Elpis BioMed: Mastering the art of reprogramming human cells
The development of the Cambridge Biomedical Campus now speaks of a world-class scientific healthcare hub - and its newest arrival is Elpis BioMed, who have moved in to the Abcam building.
But while the nuts and bolts are astonishing of the new premises – the current vogue for see-through offices has extended to see-through labs which are as far from the dour labs of yesteryear as you could imagine – it’s the science that is driving all this, and in particular the rapid shift in our understanding of human biology.
This shift will soon allow us to do things with the building blocks of life which could eventually mean redesigning who we are as a species – or inventing a whole new type of species, if we want.
‘Do we want?’ is a question worth considering, but the fact is that the city's life sciences economy is at the forefront of this particular scientific and academic citadel and Elpis BioMed now is more deeply embedded than it was last month.
The reason for that is not speculative: the company is making significant progress in the vector where synthetic biology meets stem cell biology.
Dr Mark Kotter is founder and CEO of Elpis BioMed, winner of 'start-up of the year' at the 2018 Cambridge Independent Science and Technology Awards.
Mark was born in Calgary, Canada, and grew up mainly in the German-speaking world. He completed his medical training in Austria, did a masters and then a PhD in stem cell biology in Cambridge, then was a junior doctor abroad, became a research group leader at the Max Planck Institute for Experimental Medicine before “building a lab” at the university’s Department of Clinical Neurosciences.
He also founded Cambridge-based Myleopathy.org, the first charity dedicated to degenerative cervical myelopathy. He’s a consultant neurosurgeon who founded Elpis BioMed in 2016, and is also co-founder of Meatable, which builds non-animal steaks. A curious sideline, you might think, but what Meatable and Elpis share is technology that will help alleviate animals suffering for our wellbeing.
The company’s science involves “a synthetic biology approach in which you change the cell by rebooting the stem cell with a new programme”.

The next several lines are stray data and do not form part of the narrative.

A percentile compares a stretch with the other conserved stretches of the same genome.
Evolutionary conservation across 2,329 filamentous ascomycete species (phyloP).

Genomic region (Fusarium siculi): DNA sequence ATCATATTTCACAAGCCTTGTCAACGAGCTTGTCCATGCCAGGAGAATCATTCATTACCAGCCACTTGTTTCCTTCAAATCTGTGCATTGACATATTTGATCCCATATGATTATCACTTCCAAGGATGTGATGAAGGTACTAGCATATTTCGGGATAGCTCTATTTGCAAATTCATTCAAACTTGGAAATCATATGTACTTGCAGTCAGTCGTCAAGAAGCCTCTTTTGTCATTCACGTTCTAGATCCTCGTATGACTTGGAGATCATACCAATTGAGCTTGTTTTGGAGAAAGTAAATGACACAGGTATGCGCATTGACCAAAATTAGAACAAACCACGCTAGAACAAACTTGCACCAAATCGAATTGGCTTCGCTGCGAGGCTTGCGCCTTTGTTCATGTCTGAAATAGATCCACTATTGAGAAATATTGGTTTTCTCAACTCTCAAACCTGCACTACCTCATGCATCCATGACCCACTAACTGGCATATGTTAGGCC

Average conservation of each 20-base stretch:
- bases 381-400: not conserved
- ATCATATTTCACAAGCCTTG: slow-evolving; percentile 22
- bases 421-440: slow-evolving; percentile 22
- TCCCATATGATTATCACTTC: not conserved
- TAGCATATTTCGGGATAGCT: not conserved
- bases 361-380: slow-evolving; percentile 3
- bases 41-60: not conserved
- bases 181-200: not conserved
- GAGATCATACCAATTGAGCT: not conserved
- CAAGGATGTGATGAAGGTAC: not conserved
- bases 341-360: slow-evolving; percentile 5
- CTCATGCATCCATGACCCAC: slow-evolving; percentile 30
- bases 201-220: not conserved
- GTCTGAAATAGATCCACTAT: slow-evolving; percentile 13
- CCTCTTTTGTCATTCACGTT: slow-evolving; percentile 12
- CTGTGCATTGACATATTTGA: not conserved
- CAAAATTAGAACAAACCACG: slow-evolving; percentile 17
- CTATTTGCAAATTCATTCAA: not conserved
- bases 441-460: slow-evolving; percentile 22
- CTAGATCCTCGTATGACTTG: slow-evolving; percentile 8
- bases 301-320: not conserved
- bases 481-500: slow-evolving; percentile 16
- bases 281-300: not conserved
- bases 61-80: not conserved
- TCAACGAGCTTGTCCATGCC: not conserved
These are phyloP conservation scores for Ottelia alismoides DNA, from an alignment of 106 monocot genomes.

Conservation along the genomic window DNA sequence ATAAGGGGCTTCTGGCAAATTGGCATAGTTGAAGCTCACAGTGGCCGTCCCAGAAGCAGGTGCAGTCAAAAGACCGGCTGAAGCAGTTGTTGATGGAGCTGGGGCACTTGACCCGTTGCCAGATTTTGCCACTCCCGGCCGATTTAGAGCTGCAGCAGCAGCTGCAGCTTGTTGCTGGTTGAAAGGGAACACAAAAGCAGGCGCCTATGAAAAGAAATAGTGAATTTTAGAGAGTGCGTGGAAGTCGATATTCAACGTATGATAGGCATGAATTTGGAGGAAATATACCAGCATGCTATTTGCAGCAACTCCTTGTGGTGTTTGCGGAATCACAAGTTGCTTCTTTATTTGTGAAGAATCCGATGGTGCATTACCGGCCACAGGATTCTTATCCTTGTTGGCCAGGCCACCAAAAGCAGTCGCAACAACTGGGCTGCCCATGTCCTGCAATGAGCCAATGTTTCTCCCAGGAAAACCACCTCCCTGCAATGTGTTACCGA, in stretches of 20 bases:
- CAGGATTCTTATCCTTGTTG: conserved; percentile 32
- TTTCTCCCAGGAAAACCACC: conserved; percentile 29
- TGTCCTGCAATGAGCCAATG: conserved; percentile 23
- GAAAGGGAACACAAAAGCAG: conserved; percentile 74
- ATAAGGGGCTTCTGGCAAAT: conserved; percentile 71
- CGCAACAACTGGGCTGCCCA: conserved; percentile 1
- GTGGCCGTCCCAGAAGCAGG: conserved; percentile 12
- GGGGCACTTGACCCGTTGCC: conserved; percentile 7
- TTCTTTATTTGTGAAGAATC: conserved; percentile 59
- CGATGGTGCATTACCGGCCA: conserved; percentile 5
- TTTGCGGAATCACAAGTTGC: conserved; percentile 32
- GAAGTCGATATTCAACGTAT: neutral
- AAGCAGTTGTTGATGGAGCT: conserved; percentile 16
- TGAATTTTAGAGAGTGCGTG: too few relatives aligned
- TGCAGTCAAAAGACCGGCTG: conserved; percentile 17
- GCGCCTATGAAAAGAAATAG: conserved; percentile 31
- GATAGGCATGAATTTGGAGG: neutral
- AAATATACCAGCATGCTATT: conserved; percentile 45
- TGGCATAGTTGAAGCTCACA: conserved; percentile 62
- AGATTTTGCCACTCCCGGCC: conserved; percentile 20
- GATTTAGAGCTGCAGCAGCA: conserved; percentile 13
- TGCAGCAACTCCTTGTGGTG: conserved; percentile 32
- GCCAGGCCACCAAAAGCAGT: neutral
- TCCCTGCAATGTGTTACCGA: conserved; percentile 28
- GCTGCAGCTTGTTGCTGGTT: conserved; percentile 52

A key purpose of this is to provide the best human cells for use in research and drug discovery – Elpis investor and biotech star Jonathan Milner has predicted the approach could replace animal experiments.
The technology also allows the control of advanced synthetic biology circuits for biomanufacturing and could open the door to new cell therapies.
Mark graciously talks me through the basics.
“So what is a stem cell?” he asks rhetorically – at least I hope so. “It’s a cell that divides very quickly, so itscales, it’s very open-minded and can produce any other cell – and eventually it produces us.”
To get from a cell to a human is quite a journey, but having stem cells programmed for diversity – into brain cells and heart cells, for example – has been the key to building the lifeforms around us.
“Diversity is deeply engrained in stem cells,” Mark continues, “and when nature wants diversity it introduces stochastic principles – chance. The process of going from a stem cell to brain cell or a heart cell involves multiple steps and at each point there’s a stochastic decision.
“During development the growing organism ensures that only the right kind of cells remain. However, if you base your production on a strategy with multiple steps where chance plays a role, you have inconsistency.”
The acceleration of synthetic biology began in 2012. The University of Cambridge’s John Gurdon and Shinya Yamanaka of Japan’s Kyoto University won the Nobel Prize in Physiology or Medicine that year – although the public was aware something was going on when Dolly the cloned sheep was born in 1997.
Synthetic biology – the application of engineering principles to biology – had the potential to strip out these stochastic processes and coach the reprogrammed cell through the development process without the decision-making pinch points/bottlenecks.